' ' Cinema Romantico: Knives Out

Friday, January 10, 2020

Knives Out

At first, you hardly see him. He’s slung back in a chair, glimpsed over the shoulder of a Detective (Lakeith Stanfield) interviewing family members whose patriarch, Harlan Thrombey (Christopher Plummer), has committed suicide. The ‘he’ is Benoit Blanc (Daniel Craig), a private investigator, whose bemused smile shines so luminously even in out of focus long shots that you can’t help but notice him. Neither can Harlan’s family members. “Who is that?”, one of them finally asks, though a bit more colorfully than that, a question in the middle of questioning foreshadowing Rian Johnson’s “Knives Out” as a knotty whodunit with unlimited queries to untangle. And even if “Knives Out” is not especially visually rememberable, its images more about planting seeds to pay off at various points down the road, when Benoit finally takes a seat closer to the action and speaks, Johnson takes full advantage of Craig’s piercing blue eyes which, in an authoritative close-up from below, virtually glow against the mahogany backdrop extending all the way up to the ceiling. Craig has never looked more like a Movie Star.

That might sound weird. He was James Bond, after all. Yet he was saddled with the Gritty Reboot 007 phase, meaning his merriment only came in and fits and starts. It took Steven Soderbergh in “Logan Lucky” and now Johnson in “Knives Out” to truly harness that glimmer in Craig’s eye. Funny thing, then, that both movies have tasked Craig, an Englishman, with employing a southern accent. And while linguists can hash out the veracity of Craig’s drawl, I’m more interested in the drawl as an emblem of his finally getting to cut loose. Indeed, while Benoit indulging in a brief solo singalong to Sondheim might be Johnson’s nod to the musical master’s connection to murder mysteries, the moment mostly just works unto itself, nothing more than a chance to see Daniel Craig have fun. Remember fun? At the movies? Gosh, it’s the best.

Benoit has been called to the extensive estate under mysterious pretenses, an envelope of cash from an unnamed recipient instructing to show up and prowl around. It could have come straight from one of the celebrated novels penned by Harlan, a mystery writer whose bonafides are borne out in a flashback where he choreographs another character’s tracks-covering, a soliloquy delivered by Plummer with supreme cool, the accompanying visuals not even so much for our benefit as a manifestation of how it’s already playing out in his mind. Harlan’s mansion even seems to have been designed by a mystery writer, a labyrinth of secret doors and hidden rooms, all waiting to be opened and found as Benoit conducts an investigation in which the truth and fiction shape-shift, the case proving to be both as simple as it appears and not that simple at all, carefully constructed by Johnson to seem to be heading in one direction only, midway through, to stop dead in its tracks and pivot.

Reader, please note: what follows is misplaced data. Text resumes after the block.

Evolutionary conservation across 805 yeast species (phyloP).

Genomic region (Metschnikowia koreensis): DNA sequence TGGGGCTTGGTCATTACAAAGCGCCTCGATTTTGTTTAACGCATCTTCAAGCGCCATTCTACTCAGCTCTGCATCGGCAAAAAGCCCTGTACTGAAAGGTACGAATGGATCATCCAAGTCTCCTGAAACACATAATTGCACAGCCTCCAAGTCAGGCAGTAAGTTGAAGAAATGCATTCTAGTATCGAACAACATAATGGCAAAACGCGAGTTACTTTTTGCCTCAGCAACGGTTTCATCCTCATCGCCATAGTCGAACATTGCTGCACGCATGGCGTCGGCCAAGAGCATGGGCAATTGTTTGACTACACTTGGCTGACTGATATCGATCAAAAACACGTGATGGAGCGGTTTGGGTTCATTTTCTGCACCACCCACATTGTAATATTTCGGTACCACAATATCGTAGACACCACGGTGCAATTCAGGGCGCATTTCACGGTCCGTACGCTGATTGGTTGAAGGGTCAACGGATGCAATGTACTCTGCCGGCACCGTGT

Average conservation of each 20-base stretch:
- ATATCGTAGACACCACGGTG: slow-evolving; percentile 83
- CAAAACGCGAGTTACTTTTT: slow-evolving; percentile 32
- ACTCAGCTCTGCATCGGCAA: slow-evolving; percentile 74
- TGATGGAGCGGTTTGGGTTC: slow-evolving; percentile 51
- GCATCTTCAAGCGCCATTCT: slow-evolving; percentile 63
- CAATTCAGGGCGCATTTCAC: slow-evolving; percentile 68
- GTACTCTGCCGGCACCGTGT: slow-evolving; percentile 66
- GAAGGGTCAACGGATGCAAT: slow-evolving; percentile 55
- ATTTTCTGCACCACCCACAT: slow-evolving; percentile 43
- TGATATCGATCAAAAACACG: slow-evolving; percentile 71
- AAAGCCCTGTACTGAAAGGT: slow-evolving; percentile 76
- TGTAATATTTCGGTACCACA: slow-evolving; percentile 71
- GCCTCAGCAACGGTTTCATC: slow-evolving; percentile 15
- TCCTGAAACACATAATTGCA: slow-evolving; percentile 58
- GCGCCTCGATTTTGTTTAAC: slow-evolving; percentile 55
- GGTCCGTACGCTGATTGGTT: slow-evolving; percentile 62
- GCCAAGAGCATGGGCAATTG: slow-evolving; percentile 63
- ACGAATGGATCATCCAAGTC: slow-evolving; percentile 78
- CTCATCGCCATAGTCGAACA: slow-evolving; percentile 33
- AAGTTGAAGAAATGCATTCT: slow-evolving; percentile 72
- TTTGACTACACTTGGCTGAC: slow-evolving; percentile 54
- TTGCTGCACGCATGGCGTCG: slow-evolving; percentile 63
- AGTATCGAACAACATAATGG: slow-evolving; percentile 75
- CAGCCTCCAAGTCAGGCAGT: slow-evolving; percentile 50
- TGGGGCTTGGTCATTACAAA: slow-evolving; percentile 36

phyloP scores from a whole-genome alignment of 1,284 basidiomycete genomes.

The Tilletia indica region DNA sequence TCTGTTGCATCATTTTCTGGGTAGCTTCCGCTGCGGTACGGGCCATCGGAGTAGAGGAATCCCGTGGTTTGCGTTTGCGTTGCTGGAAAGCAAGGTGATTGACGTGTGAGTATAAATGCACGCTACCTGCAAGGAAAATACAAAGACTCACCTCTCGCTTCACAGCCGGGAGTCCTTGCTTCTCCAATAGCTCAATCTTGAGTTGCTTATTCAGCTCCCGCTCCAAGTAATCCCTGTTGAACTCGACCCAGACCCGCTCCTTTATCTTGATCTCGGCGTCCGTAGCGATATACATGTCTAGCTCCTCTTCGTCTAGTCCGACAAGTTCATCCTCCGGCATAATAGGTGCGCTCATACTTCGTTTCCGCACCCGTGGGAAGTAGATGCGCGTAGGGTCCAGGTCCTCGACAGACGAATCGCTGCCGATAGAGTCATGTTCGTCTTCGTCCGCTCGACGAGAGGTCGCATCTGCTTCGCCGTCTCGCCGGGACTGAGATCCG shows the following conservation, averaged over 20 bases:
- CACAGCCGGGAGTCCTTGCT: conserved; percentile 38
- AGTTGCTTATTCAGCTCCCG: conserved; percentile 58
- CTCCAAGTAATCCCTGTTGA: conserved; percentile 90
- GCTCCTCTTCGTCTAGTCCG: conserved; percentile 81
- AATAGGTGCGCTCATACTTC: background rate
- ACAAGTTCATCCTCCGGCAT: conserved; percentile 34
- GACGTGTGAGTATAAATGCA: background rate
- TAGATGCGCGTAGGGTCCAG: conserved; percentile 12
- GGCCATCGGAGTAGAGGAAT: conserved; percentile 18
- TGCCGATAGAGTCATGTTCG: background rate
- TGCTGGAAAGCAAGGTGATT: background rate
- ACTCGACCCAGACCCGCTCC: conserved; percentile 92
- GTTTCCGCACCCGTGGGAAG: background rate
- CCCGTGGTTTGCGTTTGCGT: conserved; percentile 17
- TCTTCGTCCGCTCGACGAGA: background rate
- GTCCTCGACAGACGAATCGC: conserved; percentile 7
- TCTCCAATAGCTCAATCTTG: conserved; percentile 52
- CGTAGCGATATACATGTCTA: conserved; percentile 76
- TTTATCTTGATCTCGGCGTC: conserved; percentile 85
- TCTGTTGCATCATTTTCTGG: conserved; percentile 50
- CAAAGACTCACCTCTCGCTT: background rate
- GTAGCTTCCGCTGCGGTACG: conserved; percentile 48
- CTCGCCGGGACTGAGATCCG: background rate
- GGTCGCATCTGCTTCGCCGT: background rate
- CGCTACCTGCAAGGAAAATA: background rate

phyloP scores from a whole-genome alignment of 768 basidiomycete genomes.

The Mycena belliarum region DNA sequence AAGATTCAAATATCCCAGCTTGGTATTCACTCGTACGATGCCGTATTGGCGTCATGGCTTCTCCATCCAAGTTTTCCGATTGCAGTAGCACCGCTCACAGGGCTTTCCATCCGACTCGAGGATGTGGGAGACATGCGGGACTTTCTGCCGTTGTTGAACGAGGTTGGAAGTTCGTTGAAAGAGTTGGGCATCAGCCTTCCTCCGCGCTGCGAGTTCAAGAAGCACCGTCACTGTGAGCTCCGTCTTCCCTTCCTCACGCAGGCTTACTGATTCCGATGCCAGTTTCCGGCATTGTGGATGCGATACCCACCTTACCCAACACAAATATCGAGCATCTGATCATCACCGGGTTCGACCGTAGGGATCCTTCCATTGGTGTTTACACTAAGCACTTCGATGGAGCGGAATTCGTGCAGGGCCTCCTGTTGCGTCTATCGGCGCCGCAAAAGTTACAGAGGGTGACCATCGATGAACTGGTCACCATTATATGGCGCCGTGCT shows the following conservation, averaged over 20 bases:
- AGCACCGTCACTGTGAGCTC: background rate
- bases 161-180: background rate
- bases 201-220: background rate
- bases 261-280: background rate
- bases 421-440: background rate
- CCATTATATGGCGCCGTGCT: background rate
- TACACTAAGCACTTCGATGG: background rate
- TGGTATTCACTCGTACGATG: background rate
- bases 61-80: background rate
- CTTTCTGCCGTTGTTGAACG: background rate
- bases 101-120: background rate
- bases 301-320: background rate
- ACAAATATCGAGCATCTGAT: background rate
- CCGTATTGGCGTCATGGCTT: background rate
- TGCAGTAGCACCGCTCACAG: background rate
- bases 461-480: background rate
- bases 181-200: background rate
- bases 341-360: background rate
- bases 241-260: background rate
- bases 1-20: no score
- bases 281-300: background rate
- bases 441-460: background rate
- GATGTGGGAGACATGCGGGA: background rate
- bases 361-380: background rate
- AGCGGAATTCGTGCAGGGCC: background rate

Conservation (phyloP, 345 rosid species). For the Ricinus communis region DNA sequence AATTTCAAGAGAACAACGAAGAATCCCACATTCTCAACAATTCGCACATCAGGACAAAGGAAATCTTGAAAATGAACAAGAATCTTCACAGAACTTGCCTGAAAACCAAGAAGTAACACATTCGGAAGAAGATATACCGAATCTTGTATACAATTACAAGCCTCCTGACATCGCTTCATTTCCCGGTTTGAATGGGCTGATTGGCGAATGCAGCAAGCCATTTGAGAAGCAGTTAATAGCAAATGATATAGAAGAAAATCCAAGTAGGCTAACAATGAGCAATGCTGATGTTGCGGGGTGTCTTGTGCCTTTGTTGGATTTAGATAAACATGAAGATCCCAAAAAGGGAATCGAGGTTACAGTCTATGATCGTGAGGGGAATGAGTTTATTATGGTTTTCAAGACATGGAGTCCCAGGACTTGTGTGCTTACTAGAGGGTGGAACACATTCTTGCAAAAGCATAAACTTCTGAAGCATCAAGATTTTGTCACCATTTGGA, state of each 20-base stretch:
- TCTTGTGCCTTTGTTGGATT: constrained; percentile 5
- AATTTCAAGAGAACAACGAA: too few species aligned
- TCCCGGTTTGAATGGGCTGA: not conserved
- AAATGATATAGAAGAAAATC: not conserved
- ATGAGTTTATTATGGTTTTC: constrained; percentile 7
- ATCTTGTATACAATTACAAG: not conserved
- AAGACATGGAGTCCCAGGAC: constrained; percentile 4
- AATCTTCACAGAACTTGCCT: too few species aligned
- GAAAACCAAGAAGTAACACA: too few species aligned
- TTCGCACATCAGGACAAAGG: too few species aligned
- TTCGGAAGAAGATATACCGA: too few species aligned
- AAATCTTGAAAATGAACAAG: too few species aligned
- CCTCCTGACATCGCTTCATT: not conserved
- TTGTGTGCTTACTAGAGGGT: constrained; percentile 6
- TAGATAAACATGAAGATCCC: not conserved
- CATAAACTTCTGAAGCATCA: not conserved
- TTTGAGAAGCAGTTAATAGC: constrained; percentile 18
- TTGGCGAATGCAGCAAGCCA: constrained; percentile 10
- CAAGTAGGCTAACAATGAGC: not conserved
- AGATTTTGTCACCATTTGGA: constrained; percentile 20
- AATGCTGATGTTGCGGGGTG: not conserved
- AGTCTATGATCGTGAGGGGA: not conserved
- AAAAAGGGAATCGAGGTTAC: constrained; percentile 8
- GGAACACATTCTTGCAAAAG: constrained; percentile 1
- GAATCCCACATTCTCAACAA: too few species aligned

The twisting narrative coalesces around Harlan’s nurse, Marta (Ana de Armas). She, we quickly learn, cannot tell a lie, a la the mythical George Washington, but with a rub – that is, if she does tell a lie, she hurls. That’s a tic that could either be read as a colorful writerly means of upping the stakes in every situation, where other characters become aware of her tic and use it to their advantage, or as an emblem of Marta’s emergent righteousness. Probably it could be as read both. Because Johnson is not out simply to bend our minds into a pretzel but to transform this murder mystery into something approximating class warfare. In the opening moments, as Harlan’s clan gathers, everyone virtue signals directly to Marta, explaining who did and did not want to invite her to the funeral while offering vacuous queries of “Are you all right, kiddo?” That concluding informal noun evinces a smug sense of superiority that they are the adults in the room even though each one of them is presented as spoiled rich kids masquerading as adults, even a septuagenarian like Don Johnson, never mind Toni Collette as the widow of Harlan’s deceased son doing a sidesplitting send-up of the Resistance socialite.

That might suggest an eat the rich satire, but Johnson is less interested in casting Marta as an avenger than an angel, not simply letting her inherent goodness rise out of the action but having characters literally tell her she’s a good person. That coupled with a conspicuous lack of deeper characterization, her immigrant family existing more as a counterpoint to the squabbling Thrombleys than as flesh and blood, has the odd effect of inadvertently infantilizing her in the same way as all those insincere “kiddo” declamations. And that’s too bad, because de Armas refrains from overdoing the virtue, evincing something more like the bewilderment of a person thrust into an unexpected situation and finding the wherewithal to get through, even forming an entertaining duo with Craig in their moments together. And it’s Craig as Benoit, frankly, more than Marta or Harlan or whoever else, who becomes the movie’s through line, that arch smile not necessarily evoking someone one step ahead but someone always convinced there is “one central piece” waiting to reveal itself. And when it does, Craig gets to kick the tires and light the fires, reminding us that even if cinema is a visual medium sometimes its best just to watch someone say some stuff.

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